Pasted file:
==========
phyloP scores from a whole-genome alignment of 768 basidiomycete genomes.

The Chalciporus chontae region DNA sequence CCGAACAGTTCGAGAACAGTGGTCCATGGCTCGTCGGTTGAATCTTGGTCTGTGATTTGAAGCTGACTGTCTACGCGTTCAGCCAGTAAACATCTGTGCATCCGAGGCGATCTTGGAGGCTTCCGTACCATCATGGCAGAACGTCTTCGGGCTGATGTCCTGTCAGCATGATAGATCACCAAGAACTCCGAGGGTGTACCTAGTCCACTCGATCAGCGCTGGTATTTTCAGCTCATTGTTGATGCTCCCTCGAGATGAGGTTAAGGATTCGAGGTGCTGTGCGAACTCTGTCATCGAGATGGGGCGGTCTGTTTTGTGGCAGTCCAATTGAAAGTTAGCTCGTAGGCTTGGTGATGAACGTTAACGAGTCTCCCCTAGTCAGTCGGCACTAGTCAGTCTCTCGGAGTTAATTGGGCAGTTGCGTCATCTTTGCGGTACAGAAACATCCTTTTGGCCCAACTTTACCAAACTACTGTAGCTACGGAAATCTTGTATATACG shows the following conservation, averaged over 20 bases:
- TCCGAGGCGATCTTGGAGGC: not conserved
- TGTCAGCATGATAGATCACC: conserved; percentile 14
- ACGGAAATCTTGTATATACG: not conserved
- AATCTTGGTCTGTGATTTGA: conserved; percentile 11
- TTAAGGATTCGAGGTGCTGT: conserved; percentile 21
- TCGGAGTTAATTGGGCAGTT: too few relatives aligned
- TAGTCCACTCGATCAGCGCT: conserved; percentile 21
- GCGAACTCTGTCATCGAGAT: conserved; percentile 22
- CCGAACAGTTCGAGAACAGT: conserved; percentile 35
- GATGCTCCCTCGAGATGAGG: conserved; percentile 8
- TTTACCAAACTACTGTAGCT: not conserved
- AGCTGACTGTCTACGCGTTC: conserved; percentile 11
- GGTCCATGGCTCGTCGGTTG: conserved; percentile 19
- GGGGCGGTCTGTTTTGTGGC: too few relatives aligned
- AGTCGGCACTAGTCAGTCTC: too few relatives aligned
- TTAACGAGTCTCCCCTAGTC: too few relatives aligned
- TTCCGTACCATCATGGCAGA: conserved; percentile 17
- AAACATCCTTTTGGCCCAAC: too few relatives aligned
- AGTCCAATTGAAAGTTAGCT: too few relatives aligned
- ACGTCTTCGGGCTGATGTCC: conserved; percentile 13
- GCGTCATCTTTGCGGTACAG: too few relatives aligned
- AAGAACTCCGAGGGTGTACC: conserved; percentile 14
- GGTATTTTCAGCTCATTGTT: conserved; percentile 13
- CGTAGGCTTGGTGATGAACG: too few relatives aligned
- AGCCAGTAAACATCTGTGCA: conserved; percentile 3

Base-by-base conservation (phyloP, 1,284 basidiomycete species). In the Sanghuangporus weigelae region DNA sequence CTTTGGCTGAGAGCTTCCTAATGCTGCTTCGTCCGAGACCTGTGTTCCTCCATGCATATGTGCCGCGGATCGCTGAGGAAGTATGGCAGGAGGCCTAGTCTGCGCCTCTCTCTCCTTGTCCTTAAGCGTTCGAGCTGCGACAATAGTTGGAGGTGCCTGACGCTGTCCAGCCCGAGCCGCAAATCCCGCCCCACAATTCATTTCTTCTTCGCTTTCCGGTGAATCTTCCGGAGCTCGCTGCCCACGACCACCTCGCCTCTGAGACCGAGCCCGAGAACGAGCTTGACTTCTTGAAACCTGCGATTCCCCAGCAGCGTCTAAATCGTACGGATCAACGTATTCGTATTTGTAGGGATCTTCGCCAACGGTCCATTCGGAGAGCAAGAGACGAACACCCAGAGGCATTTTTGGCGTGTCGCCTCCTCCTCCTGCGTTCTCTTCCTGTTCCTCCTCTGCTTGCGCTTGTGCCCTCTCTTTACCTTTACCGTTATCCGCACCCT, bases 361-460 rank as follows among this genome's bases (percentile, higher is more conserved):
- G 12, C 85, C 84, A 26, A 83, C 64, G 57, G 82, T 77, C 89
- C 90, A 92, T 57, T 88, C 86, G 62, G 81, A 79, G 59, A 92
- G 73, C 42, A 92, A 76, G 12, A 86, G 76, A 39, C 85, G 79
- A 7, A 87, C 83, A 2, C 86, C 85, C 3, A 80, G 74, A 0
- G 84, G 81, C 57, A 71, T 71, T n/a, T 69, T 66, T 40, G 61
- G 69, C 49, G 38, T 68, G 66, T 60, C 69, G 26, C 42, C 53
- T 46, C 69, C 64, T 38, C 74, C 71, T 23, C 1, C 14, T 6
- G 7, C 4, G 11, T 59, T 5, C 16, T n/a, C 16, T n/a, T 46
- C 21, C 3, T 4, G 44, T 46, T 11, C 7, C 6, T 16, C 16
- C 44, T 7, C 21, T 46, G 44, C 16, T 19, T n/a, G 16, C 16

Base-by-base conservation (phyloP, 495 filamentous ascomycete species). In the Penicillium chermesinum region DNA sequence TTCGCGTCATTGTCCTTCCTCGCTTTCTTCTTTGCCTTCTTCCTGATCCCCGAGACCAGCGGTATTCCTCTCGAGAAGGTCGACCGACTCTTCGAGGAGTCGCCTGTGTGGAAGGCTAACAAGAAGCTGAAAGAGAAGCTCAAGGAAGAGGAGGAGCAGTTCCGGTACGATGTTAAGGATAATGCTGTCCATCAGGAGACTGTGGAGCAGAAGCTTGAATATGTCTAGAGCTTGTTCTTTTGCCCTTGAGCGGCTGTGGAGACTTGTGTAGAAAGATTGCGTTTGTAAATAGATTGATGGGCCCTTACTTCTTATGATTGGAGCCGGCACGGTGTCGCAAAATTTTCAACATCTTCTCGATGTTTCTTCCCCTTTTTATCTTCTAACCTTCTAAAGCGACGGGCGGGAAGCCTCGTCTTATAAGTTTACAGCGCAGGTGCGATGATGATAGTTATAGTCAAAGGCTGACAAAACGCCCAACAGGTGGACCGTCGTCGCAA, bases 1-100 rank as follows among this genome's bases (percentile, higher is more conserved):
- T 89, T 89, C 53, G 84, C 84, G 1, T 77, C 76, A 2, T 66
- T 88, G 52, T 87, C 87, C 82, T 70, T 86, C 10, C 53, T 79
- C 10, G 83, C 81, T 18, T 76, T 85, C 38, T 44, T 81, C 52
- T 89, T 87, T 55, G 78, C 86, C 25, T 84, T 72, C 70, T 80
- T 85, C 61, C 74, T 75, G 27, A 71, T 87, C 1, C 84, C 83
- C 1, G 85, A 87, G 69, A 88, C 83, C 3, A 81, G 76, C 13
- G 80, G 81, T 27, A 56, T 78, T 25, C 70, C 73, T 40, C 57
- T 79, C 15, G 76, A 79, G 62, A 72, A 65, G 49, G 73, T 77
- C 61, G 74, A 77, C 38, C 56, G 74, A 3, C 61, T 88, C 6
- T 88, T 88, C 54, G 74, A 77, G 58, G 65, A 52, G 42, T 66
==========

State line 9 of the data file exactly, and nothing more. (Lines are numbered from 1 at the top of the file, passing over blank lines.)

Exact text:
- TAGTCCACTCGATCAGCGCT: conserved; percentile 21